What is the anatomy of the ear relative to the administration of ear anesthesia?

Updated: Jun 14, 2018
  • Author: Daniel J Hutchens, MD, MS; Chief Editor: Meda Raghavendra (Raghu), MD  more...
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Answer

Answer

The ear is composed of 3 compartments: the external ear, the middle ear, and the inner ear. For the purpose of local anesthesia, this article focuses on the external ear which comprises the auricle, or pinna, and the ear canal. The auricle (visible part of ear) is composed mainly of cartilage covered by skin and consists of the helix, antihelix, lobule, tragus, and concha.

Anatomy of the ear is shown below.

Anatomy of the ear. Anatomy of the ear.

Four sensory nerves supply the external ear: (1) greater auricular nerve, (2) lesser occipital nerve, (3) auricular branch of the vagus nerve, and (4) auriculotemporal nerve. Knowledge of the nerve anatomy is critical in understanding anesthesia of the ear. For more information about the relevant anatomy, see Trigeminal Nerve Anatomy, Facial Nerve Anatomy, and Vagus Nerve Anatomy.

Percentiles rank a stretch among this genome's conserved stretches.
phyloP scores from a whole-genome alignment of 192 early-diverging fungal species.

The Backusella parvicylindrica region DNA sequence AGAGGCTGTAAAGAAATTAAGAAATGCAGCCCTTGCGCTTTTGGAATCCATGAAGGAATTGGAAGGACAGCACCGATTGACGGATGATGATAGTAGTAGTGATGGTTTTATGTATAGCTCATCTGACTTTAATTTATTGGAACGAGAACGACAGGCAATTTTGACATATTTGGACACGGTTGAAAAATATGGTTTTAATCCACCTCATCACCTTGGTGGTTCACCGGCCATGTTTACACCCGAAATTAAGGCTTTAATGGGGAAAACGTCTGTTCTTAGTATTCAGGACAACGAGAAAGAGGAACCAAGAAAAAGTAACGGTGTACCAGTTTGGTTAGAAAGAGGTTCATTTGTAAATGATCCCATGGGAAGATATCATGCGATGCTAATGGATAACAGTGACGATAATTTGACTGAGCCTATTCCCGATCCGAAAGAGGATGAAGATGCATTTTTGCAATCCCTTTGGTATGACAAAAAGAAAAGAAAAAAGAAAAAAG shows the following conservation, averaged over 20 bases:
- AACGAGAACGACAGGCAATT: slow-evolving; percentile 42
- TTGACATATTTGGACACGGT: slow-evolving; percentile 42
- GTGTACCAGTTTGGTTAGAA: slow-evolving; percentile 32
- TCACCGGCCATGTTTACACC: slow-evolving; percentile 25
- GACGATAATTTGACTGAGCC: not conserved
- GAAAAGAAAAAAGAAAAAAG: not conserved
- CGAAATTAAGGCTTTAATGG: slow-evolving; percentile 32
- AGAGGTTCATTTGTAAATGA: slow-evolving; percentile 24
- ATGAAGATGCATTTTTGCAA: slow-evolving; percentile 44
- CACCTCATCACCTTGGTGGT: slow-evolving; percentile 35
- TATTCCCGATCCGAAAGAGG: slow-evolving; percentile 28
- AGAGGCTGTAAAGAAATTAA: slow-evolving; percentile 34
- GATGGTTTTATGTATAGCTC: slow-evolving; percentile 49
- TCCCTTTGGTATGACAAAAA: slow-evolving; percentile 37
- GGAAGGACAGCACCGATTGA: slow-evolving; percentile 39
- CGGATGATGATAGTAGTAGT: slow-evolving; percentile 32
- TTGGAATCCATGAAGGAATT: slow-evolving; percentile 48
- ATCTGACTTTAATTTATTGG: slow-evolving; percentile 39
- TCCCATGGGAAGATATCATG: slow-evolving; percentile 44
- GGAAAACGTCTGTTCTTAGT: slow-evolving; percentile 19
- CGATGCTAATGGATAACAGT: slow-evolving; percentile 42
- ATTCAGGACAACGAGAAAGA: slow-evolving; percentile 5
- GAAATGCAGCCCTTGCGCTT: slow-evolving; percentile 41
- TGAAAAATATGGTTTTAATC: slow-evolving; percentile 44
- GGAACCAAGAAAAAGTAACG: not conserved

Anatomy of the sensory nerves of the external ear are shown in the image below.

Anatomy of sensory nerves in the external ear. Anatomy of sensory nerves in the external ear.

See the list below:

  • The greater auricular nerve is a branch of the cervical plexus. It innervates the posteromedial, posterolateral, and inferior auricle (lower two-thirds both anteriorly and posteriorly).

  • The lesser occipital nerve innervates a small portion of the helix.

  • The auricular branch of the vagus nerve innervates the concha and most of the area around the auditory meatus.

  • The auriculotemporal nerve originates from the mandibular branch of the trigeminal nerve. It innervates the anterosuperior and anteromedial aspects of the auricle.

  • The external auditory canal and tympanic membrane have separate innervation. Indications for anesthetizing these areas are distinct from those for performing an auricular block.

For more information about the relevant anatomy, see Ear Anatomy.


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